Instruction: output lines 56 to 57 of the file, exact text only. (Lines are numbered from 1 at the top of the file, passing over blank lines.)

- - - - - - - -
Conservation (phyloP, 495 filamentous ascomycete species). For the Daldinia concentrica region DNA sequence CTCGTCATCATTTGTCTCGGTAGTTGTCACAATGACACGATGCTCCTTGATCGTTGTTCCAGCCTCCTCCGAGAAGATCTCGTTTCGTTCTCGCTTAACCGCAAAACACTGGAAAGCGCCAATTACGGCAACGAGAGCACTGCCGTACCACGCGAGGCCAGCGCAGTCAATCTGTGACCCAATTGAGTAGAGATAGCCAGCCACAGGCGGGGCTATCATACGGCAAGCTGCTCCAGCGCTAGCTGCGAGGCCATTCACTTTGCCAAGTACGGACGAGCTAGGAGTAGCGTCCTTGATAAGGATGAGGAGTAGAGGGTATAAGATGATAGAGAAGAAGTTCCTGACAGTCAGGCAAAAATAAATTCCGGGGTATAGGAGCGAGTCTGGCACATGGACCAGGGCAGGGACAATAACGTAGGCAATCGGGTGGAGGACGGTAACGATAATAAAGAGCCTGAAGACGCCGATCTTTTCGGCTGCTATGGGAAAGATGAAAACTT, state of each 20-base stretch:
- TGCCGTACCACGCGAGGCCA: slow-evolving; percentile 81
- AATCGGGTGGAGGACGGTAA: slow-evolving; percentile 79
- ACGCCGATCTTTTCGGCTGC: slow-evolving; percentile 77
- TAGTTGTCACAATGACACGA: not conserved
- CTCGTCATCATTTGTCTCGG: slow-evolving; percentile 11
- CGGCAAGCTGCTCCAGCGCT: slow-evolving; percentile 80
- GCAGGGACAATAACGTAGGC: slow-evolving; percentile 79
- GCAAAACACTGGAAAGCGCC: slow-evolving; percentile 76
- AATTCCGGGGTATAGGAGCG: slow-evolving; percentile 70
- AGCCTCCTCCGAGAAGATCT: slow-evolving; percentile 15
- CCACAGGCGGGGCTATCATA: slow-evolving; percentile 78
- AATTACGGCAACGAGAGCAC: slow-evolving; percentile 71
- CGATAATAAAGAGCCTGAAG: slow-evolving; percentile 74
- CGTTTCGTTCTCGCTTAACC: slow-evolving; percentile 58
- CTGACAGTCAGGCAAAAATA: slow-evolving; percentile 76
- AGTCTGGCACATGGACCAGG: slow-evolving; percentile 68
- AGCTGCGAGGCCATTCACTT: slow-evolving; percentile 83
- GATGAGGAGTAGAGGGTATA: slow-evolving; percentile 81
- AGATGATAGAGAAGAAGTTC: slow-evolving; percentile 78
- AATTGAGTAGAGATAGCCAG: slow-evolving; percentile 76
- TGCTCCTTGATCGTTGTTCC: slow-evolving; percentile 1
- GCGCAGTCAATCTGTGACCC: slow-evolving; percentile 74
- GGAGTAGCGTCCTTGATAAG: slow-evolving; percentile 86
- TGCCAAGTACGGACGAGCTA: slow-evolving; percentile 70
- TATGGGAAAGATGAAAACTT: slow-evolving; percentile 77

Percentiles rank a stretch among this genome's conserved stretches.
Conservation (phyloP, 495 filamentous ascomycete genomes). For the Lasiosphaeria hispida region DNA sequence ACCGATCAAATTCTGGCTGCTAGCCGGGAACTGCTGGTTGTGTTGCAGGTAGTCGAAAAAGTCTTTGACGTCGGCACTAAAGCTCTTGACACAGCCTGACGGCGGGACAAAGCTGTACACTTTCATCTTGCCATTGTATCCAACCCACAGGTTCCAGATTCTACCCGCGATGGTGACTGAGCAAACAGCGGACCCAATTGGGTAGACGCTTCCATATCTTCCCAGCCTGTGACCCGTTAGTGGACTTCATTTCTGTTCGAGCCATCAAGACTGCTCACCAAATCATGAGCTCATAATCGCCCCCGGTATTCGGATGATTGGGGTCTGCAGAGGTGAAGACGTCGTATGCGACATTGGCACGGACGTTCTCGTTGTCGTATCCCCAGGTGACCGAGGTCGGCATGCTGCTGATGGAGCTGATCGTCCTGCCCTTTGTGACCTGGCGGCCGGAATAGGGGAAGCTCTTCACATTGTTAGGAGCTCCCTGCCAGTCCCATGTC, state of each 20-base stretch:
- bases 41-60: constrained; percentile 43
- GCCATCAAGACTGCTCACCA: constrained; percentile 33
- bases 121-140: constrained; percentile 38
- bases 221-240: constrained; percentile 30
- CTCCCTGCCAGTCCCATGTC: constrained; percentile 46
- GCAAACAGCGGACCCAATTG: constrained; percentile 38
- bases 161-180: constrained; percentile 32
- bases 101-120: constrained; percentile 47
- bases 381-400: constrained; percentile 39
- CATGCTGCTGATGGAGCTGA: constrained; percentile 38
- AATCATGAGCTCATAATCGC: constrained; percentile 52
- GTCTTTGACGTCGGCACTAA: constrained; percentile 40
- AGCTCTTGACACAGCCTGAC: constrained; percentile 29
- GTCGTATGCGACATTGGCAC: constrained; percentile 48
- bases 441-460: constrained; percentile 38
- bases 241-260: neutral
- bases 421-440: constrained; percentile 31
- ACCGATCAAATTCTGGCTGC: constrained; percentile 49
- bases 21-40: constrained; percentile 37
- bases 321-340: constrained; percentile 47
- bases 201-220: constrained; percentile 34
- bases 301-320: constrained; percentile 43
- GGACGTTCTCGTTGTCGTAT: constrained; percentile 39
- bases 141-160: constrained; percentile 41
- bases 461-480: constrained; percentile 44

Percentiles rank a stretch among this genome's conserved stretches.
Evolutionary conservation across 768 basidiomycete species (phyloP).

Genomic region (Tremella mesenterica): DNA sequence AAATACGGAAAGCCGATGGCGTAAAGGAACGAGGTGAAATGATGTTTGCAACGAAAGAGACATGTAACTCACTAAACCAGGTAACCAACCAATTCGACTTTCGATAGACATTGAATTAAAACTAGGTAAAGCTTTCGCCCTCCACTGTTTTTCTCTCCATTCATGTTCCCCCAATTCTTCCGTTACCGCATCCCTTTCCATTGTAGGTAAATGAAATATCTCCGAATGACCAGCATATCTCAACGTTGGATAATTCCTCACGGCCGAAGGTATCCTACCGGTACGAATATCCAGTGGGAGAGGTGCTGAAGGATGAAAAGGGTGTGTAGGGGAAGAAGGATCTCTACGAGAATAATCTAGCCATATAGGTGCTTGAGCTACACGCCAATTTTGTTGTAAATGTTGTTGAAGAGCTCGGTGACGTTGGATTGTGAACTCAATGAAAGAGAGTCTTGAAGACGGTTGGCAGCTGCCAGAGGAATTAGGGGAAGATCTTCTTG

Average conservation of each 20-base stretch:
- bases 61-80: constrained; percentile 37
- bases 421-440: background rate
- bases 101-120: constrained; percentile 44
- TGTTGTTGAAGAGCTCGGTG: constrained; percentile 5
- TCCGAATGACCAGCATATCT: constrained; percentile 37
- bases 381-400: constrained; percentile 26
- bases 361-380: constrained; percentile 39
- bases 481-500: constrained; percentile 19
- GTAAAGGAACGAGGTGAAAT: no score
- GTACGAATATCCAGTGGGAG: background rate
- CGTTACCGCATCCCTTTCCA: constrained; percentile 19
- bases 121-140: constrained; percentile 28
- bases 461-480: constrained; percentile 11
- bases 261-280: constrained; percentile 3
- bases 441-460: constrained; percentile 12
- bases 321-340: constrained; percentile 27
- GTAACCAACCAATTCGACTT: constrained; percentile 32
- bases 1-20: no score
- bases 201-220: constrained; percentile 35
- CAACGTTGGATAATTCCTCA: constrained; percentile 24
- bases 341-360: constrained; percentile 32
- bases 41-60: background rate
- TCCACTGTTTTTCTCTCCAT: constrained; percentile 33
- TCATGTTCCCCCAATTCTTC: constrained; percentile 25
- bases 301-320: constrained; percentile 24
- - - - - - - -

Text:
Genomic region (Tremella mesenterica): DNA sequence AAATACGGAAAGCCGATGGCGTAAAGGAACGAGGTGAAATGATGTTTGCAACGAAAGAGACATGTAACTCACTAAACCAGGTAACCAACCAATTCGACTTTCGATAGACATTGAATTAAAACTAGGTAAAGCTTTCGCCCTCCACTGTTTTTCTCTCCATTCATGTTCCCCCAATTCTTCCGTTACCGCATCCCTTTCCATTGTAGGTAAATGAAATATCTCCGAATGACCAGCATATCTCAACGTTGGATAATTCCTCACGGCCGAAGGTATCCTACCGGTACGAATATCCAGTGGGAGAGGTGCTGAAGGATGAAAAGGGTGTGTAGGGGAAGAAGGATCTCTACGAGAATAATCTAGCCATATAGGTGCTTGAGCTACACGCCAATTTTGTTGTAAATGTTGTTGAAGAGCTCGGTGACGTTGGATTGTGAACTCAATGAAAGAGAGTCTTGAAGACGGTTGGCAGCTGCCAGAGGAATTAGGGGAAGATCTTCTTG

Average conservation of each 20-base stretch: